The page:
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Why Malls Across America Are Filling Their Vacant Shops with Rack Computers

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Why Malls Across America Are Filling Their Vacant Shops with Rack Computers

The American mall is dying. Unlike the happier times of the 1990s and early 2000s, people just aren't heading to their beloved malls like they used to. Because these once venerable retail institutions are increasingly starving for cash,The Guardian estimates that 15 to 50% of all American malls will either shutter their doors or be re purposed within the next few decades. The change isn't only affecting shopping malls, but huge supermarket chains, like Target and Walmart.

According to a new report from The Wall Street Journal, turning vacant spaces in malls into data centers made up of hundreds of rack computers is one of the most common ways derelict malls are being repurposed. A Target in Fort Wayne, Indiana is currently being updated with row upon row of server rack enclosures, routers, wiring, and other top of the line computer hardware. The once vibrant Marley Station Mall outside of Baltimore, Maryland has already leased a huge block of its building to an IT company that provides managed services to businesses through its forests of rack computers. These two changes are a microcosm of the much larger shift away from the physical storefront.

eCommerce Continues to Grow as Traditional Businesses Die Out
The reasons for the dying breed of super shopping locations is, of course, the meteoric rise of eCommerce. According to Internet Retailer, 65% of all web users at least browse for goods online before deciding to make a purchase, whether that ultimately ends up being from an online retailer or a physical storefront. The numbers are undeniably shifting towards online spending, however, as eMarketer estimates web surfers will shell out $1.5 trillion online by the end of 2014.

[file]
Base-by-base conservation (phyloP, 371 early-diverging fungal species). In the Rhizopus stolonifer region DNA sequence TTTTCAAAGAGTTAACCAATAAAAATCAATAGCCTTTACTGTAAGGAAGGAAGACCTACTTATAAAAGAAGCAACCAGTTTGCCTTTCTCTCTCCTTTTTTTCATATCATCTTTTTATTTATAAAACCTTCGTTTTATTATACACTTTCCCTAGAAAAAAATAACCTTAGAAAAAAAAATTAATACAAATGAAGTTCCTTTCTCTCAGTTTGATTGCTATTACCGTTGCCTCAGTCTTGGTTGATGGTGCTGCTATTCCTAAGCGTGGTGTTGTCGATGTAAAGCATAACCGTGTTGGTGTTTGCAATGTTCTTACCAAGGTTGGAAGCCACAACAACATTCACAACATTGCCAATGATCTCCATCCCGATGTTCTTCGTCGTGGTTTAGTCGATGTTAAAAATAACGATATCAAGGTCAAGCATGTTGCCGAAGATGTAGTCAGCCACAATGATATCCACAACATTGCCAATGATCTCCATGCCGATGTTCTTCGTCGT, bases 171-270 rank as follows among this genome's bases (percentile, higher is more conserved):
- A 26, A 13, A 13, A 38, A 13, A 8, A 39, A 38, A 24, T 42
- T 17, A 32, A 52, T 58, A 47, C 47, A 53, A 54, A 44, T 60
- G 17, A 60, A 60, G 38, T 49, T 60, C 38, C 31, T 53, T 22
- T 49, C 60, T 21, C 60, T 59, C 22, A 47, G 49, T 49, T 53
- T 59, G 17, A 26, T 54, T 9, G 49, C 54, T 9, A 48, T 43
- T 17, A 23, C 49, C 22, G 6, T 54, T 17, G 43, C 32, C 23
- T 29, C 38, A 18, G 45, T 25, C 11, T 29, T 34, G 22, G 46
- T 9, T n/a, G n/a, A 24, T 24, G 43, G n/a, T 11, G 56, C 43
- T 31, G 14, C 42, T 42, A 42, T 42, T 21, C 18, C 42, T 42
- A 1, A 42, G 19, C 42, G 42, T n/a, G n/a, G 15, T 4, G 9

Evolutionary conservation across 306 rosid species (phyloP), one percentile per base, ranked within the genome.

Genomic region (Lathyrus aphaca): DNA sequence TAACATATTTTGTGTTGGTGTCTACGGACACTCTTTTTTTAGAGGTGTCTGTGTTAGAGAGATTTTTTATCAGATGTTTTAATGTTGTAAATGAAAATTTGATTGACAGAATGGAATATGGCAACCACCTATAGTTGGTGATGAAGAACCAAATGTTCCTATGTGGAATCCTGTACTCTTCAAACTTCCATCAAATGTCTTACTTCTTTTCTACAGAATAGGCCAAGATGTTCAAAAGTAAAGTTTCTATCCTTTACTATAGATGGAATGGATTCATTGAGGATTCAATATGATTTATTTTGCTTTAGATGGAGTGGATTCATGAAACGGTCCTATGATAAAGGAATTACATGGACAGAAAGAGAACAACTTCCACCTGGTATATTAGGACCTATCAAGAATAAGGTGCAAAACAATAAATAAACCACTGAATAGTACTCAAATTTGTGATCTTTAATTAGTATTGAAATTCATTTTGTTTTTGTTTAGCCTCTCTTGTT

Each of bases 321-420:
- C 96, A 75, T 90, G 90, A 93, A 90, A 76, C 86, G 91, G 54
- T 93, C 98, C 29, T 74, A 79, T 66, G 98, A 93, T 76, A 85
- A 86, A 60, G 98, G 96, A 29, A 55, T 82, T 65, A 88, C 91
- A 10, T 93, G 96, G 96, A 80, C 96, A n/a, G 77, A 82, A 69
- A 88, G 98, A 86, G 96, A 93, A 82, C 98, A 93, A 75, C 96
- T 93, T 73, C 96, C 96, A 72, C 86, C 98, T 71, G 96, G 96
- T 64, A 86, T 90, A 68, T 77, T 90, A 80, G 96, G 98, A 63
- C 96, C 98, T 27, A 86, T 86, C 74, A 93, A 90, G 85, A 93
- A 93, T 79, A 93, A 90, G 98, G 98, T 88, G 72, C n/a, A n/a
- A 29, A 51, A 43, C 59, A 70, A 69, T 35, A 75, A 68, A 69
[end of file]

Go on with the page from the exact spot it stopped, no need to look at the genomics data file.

These trends in the world of eCommerce are the main reason why managed IT services are increasingly filling abandoned storefronts with their rack computers. On the one hand, these companies are helping to drive more traditional retailers out of business in a very real way. On the other, the increasing number of businesses online means that more and more people need enterprise computing solutions that will allow them to be successful in the digital age. In other words, it's a perfect storm for why malls, once the bastions of traditional commerce, are now little more than shells supporting the digital revolution.

Have you seen any of your favorite storefronts transformed into data centers? Tell us about it in the comments below.

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